I’ve never been a fan of curtain calls. I used to say that that it was because I wanted to “maintain the truth of the world we created onstage,” which sounded sort of cool in my head. But then I realized that I really just didn’t want to go back out there because I thought my smile would be weird.
Another thing that troubled me about curtain calls (besides my potentially weird smile) was that no matter how the performance went, we would always get applause. Sometimes we’d even get a standing ovation, whether or not the performance actually deserved one.
Now I include a talk about curtain calls early on in all my acting classes. I tell my actors that no matter how good or bad the performance is, their audience (usually parents, relatives, or friends) will applaud for them. But then I tell them not to be satisfied with something they’re guaranteed to get. I want them to know that they deserve the curtain call. So after that talk, my job becomes putting them in a position to “deserve the applause” – while at the same time, taking the focus off the applause.
So how do we accomplish this apparent contradiction? By stressing certain key points that I believe are vital for young actors. Or really, for any actors. Here’s a partial list, in no particular order.
4. Come through. Your fellow actors must be able to trust you, to know that you will do everything you can to come through for them, for yourself, and for the play. That means doing the work before rehearsals, doing the work while at rehearsals, and doing the work after rehearsals. It doesn’t mean never making a mistake. It means setting up yourself and your other actors to have the best chance of success. That’s the only way that you can truly take an audience on a journey through the world and events of your play. What people sometimes don’t realize at first is that the majority of that trust is developed offstage, even (especially) when you’re not at rehearsal. In class, in the hall, wherever you see each other, you are always creating either a community of trust or one of distrust. And only one of those creates success.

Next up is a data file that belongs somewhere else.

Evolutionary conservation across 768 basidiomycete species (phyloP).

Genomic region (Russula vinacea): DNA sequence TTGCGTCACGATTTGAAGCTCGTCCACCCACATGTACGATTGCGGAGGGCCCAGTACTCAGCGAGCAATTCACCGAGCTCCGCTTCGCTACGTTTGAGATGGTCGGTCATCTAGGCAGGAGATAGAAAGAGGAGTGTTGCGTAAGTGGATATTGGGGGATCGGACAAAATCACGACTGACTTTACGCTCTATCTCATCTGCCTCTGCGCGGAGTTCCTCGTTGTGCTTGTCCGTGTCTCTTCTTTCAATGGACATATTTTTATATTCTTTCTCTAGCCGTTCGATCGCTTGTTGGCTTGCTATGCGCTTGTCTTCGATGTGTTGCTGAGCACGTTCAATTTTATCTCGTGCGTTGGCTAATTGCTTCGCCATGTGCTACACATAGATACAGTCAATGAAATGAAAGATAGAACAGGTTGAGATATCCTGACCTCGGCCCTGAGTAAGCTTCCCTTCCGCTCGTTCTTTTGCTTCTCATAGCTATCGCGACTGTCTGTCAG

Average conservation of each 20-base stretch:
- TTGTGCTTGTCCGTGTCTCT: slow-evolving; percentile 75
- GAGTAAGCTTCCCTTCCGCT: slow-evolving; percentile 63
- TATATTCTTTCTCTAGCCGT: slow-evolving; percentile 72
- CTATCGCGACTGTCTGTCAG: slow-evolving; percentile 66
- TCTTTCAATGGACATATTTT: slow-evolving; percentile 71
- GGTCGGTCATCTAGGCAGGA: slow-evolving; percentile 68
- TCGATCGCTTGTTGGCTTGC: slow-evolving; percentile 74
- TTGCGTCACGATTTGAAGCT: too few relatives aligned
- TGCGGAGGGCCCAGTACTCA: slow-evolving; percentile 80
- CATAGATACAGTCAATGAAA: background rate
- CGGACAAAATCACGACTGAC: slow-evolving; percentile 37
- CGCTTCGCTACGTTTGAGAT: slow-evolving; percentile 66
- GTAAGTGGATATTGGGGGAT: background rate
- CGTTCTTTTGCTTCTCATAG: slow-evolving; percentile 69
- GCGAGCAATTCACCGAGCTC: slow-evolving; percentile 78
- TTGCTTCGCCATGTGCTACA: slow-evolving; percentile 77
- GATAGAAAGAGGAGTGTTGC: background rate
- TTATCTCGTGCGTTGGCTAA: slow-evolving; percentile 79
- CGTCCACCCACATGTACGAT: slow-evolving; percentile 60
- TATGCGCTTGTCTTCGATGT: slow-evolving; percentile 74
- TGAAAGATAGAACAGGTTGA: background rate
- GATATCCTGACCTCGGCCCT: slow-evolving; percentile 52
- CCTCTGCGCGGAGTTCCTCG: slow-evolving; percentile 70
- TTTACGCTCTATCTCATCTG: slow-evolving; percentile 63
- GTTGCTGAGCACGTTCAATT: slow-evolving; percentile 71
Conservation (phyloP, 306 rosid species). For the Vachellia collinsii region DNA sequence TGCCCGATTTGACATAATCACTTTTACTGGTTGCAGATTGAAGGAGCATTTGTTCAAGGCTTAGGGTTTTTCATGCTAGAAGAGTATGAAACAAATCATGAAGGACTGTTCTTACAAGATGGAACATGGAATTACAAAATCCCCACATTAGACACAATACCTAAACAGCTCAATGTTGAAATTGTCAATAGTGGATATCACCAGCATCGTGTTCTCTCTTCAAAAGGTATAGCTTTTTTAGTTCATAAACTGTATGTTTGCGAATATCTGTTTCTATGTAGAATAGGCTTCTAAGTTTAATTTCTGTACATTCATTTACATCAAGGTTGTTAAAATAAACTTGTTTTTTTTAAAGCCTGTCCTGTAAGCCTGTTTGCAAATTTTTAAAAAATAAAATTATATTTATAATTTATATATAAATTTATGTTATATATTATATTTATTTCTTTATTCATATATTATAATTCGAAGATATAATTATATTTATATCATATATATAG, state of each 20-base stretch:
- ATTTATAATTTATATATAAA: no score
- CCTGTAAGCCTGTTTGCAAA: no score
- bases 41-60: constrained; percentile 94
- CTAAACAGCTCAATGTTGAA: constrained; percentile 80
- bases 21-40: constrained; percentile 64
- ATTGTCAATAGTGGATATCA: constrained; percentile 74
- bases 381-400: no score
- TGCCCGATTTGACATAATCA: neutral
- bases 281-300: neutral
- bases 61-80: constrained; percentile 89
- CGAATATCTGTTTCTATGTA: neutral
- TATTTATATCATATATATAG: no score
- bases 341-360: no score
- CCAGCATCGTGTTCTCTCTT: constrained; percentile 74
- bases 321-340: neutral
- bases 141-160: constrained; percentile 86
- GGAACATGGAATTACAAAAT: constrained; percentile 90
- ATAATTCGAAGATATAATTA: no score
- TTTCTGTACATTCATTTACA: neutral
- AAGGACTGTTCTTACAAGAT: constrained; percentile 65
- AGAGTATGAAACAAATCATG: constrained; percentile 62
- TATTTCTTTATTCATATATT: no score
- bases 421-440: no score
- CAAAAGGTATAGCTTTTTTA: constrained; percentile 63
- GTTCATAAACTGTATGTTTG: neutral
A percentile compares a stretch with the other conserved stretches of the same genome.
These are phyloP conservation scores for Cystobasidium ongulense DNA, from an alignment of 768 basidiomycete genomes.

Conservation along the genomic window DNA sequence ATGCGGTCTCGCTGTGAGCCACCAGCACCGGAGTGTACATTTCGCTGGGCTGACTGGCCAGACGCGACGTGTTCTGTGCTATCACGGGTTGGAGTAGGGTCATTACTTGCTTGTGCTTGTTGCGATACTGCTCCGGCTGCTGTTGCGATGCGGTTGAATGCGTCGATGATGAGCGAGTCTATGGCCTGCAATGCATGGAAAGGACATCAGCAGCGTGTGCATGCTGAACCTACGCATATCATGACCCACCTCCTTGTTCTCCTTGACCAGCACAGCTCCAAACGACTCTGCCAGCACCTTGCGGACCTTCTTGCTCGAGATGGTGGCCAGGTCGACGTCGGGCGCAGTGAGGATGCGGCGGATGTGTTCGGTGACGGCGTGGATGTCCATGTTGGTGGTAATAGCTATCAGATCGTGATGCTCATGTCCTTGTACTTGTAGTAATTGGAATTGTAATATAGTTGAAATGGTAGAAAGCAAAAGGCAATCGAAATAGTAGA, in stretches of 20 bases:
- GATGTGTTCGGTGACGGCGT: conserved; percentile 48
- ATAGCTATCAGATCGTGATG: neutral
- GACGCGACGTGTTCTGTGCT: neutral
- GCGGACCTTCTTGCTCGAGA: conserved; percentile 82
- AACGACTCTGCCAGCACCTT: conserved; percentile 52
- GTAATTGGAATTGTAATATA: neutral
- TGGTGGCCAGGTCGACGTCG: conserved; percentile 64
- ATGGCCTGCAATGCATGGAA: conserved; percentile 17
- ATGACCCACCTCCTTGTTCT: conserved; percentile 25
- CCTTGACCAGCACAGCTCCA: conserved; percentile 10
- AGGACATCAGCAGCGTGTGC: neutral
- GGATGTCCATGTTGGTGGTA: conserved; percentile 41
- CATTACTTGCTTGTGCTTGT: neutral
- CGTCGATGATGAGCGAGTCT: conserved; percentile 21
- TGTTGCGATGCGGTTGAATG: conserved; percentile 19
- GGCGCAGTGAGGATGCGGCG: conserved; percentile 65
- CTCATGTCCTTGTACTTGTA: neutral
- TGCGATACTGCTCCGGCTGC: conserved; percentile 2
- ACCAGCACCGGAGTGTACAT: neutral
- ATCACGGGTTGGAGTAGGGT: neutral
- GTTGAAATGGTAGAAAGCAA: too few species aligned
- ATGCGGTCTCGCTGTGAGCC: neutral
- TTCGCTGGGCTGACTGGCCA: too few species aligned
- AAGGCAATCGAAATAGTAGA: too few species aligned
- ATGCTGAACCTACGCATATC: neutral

5. When you’re onstage, don’t act. It’s one of the worst things you can do. When I first tell my actors this, they often stare at me with confused looks and then one will say “But aren’t we actors?” Then I explain that sure, you’re actors. Off the stage. When you’re doing the work, learning the basic tools that will allow you to interact with the audience during the show. That’s the performance aspect. And if you develop those skills, they should be an afterthought during the show, because you will just automatically do those things – they should become as automatic as locking the door without actually remembering doing it.
But onstage, you are your character and you must respond as such. You listen. You respond. You work for your character’s goals and wants. You forget what’s going to happen, because this is the first time any of this has happened. You can’t plan how you’re going to say something or how you’re going to respond or listen only for your cues, because the moment you do any of that, it becomes a performance and the truth of the moment, the show, evaporates. Maybe not for your audience, but for you and your character.
Those are just a few of the things that my actors and I discuss. Are they difficult to accomplish? Absolutely. But my goal isn’t for them to actually accomplish them. If they do, awesome. But really, it’s all about being aware of them, working to accomplish them, and getting better at them each time. To me, it’s not about the end result. Or even the performance. It’s about the process. And if you focus on the process and work hard, the performance will always take care itself.
And the actors will know that they deserve that curtain call.
Here it is. Steven's blog, where his thoughts about things are revealed. Good luck.